By Evelyn C. White
Norton. 538 pp. $29.95
Evelyn C. White's new biography contains a hazy snapshot of eight black women. Dressed in 1970s-style winter coats and wearing soft Afros, they smile for the camera. Behind them is a portrait of blues queen Bessie Smith, who looks down upon them like a protective ancestor. The caption beneath the photograph reads, "The Sisterhood. A group of black women writers in New York who met informally during the 1970's." Among those pictured are Toni Morrison, June Jordan, Ntozake Shange and a petite, demure-looking Alice Walker.
Like Bessie Smith before them, these women have given voice to the longings, desires, struggles and triumphs of generations of black women. And, like Smith, they've done so in language that is both provocative and beautiful. The photograph memorializes one of the most creative, productive and controversial periods of African American -- indeed, American -- literary history. Black women had been writing and publishing for centuries but never had they received the kind of mainstream attention this group of writers would garner. These smiling women offered new images of black women, exposed aspects of black life considered taboo and revealed the emotional inner lives of black women in ways rarely seen in works of fiction. For better or worse, their serious and well-written fiction helped pave the way for today's commercial black fiction, too much of which is neither well-written nor serious and is certainly not as artistically, politically or intellectually ambitious.
In 1970 when Alice Walker, best known for "The Color Purple," published her first novel, "The Third Life of Grange Copeland," she had already emerged as a poet and short-story writer of great promise. Walker's novel was joined by Toni Morrison's first novel, "The Bluest Eye," and editor Toni Cade Bambara's "The Black Woman," a revolutionary collection of essays, poems and short stories. These works were both the products of and responses to the social movements of the 1960s, especially black power and feminism.
White captures the excitement of this moment, reminding us of its exuberance but also of the harsh, near-violent reception met by these authors. They were accused of collaborating with white racists in creating propaganda against black men, of not being feminist enough because they dared to express sympathy for and solidarity with black men, and of being talented but provincial because of the attention they gave to black female characters. And yet their work sparked dialogue and debate about gender, sexuality, incest, domestic abuse and myriad other issues that plagued black communities. As a prolific writer and influential editor of Ms. magazine, Alice Walker was at the center of this storm, always emerging as a serene woman with the courage of her convictions, a fierce pride in her southern heritage and an abhorrence of injustice.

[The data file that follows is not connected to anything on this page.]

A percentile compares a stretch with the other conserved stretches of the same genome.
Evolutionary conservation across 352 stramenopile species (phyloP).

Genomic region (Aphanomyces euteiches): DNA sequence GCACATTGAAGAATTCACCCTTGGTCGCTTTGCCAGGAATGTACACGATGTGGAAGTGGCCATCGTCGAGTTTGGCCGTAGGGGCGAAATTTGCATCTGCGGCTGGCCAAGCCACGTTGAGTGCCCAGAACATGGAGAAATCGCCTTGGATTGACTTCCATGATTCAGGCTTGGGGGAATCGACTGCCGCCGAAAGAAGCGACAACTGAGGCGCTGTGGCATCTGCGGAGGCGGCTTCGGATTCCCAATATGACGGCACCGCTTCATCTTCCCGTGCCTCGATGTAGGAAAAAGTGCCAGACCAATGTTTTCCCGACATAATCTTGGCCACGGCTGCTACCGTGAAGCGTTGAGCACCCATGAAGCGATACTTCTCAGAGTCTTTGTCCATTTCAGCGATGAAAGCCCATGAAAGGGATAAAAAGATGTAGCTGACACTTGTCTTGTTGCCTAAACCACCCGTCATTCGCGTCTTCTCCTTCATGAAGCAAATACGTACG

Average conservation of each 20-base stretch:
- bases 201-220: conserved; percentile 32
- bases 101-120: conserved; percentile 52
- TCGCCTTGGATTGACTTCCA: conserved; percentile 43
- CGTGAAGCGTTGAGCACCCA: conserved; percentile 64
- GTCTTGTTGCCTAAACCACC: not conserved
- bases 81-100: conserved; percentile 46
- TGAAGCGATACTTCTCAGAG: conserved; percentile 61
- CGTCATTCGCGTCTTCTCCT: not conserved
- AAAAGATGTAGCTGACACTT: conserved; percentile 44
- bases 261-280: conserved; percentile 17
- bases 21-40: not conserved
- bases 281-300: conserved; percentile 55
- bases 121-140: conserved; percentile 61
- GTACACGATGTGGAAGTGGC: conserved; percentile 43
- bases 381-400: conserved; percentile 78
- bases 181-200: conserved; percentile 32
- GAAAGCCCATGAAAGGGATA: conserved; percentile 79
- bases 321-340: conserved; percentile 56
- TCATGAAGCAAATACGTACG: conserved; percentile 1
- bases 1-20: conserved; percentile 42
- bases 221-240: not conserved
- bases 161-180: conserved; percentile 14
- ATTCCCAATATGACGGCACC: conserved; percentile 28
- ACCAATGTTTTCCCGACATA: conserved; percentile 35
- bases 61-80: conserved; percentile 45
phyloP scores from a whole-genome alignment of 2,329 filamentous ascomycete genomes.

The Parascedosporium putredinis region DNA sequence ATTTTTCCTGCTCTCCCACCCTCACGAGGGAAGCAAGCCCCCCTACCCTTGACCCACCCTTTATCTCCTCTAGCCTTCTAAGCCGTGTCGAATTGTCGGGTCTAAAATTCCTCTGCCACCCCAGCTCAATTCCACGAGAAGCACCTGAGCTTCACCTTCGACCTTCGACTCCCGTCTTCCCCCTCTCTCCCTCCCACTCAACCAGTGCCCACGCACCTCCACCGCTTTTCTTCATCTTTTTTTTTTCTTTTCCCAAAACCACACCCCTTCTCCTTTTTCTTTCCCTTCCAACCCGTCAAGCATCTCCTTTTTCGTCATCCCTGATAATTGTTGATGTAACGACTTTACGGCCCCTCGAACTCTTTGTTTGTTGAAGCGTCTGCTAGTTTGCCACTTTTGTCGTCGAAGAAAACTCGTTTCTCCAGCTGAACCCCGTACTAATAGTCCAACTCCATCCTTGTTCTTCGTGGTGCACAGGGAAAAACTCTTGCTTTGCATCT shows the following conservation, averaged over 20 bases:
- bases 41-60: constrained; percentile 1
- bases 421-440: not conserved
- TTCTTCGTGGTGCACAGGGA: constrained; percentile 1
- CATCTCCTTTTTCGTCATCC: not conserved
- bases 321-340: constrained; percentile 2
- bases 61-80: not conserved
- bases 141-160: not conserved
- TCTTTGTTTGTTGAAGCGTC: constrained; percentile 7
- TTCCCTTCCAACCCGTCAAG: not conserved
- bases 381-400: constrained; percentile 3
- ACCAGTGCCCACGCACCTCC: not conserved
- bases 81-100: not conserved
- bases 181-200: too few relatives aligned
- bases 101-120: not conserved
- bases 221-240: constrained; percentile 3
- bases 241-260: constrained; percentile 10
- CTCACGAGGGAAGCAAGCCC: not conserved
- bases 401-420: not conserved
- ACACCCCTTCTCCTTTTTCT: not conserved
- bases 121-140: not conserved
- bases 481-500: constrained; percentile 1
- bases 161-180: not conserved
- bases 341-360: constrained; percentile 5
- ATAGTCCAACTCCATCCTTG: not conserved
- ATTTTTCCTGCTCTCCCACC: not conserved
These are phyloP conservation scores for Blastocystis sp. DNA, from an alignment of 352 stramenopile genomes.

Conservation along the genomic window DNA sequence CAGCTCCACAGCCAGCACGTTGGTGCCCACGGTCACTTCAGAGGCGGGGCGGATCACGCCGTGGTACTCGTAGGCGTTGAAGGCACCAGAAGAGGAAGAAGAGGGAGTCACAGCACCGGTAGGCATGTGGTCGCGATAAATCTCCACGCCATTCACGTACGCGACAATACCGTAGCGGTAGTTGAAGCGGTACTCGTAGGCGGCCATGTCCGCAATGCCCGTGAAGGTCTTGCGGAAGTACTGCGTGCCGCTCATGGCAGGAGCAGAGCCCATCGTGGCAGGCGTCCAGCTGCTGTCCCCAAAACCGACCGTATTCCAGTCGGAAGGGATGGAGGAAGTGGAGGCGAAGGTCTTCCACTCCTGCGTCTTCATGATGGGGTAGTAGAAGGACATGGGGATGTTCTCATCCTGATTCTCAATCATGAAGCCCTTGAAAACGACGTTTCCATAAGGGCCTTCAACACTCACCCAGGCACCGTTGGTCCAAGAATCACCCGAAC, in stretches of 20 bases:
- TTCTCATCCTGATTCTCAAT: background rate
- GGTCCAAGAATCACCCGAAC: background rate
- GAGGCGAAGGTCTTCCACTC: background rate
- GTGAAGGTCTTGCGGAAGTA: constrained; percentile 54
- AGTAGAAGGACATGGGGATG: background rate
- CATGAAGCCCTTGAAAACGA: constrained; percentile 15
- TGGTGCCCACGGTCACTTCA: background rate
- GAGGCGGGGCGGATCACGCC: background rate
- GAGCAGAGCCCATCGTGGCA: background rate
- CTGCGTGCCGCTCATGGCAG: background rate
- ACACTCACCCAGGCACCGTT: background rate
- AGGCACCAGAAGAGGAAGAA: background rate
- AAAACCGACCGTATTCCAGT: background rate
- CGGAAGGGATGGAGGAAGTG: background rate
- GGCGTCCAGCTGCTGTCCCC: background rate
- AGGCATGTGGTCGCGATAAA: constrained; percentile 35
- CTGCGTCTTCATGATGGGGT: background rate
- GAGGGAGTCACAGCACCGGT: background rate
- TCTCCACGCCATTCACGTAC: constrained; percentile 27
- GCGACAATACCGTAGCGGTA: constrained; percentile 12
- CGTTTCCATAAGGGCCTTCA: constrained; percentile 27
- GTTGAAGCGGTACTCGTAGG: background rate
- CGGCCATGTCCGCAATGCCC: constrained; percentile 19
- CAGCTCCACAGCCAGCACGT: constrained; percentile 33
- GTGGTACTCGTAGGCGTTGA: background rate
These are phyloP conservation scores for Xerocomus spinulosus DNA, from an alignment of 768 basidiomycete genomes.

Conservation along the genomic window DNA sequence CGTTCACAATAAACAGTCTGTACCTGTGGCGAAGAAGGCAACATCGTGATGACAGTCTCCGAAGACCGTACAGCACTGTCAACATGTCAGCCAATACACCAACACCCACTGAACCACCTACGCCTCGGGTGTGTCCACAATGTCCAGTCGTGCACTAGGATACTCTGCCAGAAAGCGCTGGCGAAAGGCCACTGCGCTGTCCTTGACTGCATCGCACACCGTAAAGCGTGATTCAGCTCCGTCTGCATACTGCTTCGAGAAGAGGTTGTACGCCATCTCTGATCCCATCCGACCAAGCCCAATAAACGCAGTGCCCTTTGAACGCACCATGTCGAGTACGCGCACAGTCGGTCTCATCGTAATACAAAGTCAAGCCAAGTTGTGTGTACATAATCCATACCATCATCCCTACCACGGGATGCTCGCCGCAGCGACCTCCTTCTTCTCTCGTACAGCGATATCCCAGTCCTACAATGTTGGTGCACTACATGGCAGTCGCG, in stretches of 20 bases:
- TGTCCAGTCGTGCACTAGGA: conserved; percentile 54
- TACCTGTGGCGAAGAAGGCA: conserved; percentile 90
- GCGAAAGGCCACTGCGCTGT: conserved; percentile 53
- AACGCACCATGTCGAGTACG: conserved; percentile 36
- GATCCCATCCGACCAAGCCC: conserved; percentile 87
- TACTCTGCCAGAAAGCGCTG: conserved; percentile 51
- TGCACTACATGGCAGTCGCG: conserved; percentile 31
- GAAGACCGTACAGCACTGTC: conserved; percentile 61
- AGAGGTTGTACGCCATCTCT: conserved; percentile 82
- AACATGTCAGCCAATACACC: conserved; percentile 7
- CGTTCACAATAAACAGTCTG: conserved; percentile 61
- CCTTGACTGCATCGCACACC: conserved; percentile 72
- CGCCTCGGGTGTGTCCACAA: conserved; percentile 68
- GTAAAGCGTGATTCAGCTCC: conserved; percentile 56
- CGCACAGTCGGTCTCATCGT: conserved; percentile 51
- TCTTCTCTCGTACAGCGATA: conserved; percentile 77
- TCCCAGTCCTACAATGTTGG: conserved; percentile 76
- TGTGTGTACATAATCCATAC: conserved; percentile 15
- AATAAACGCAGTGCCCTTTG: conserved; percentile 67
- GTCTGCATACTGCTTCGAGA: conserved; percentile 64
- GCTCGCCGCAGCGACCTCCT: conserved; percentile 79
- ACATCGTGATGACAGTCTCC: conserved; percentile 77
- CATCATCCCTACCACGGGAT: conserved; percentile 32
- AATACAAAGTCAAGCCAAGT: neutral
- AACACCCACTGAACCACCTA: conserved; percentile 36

White's attentiveness to personal stories as well as their historical context is the greatest achievement of this important work. She presents the life of Walker -- the precious, precocious and cherished eighth child of sharecroppers -- from her birth and childhood in the Jim Crow South to her politicization and involvement in the civil rights movement, her years at Spelman and Sarah Lawrence colleges, her interracial marriage, and her celebrity as a world-famous writer.
In narrating Walker's early life, including the incident that left her blind in one eye, White reveals much about the South that produced her: the callous cruelty of some whites and the enormous poverty of blacks who daily experienced humiliating encounters with racism and white supremacists. However, the book also reveals much about the devoted family and community that loved and nurtured this gifted child: a mother who encouraged her daydreaming and writing; a father whose leadership helped to build the school his children attended; a black teacher, Mrs. Reynolds, who allowed Alice to enter school at age 4 in part to keep her out of the cotton fields; and a bevy of doting siblings, one of whom described his little sister as "the icing on the cake and the ice cream too." The absurdity of southern racism, the complex family dynamics relating to gender and the dignity and resilience of poor black people became major themes in Alice Walker's writing.
The book has its flaws. The primary one may very well be the consequence of trying to write a fair biography of a living author. Too often, instead of analyzing a situation after she has presented it, White allows Walker to have the final word. This is most troublesome in White's treatment of Walker's relationship with her daughter, Rebecca. The demands of conventional motherhood pose a problem for many artists, often resulting in hurt children and relationships in need of repair. Clearly a loving mother, Walker nonetheless often made choices that favored her art over her child. During one of Walker's absences, the unsupervised 14-year-old became pregnant. While White gives some attention to Rebecca's ambivalence about her mother by quoting her at length, Alice Walker's version colors our understanding of their relationship, and she claims that she wasn't as absent as her daughter suggests. She also asserts that Rebecca's misunderstanding has led to ingratitude. Here, as elsewhere, we long for White to intervene.
In recent years we have seen the publication of several important literary biographies of black female writers, such as Alexis De Veaux's "Warrior Poet: A Biography of Audre Lorde" and Valerie Boyd's "Wrapped in Rainbows: The Life of Zora Neale Hurston." Despite its partisanship, White's "Alice Walker: A Life" is, like those earlier books, an invaluable contribution to our understanding of a major author.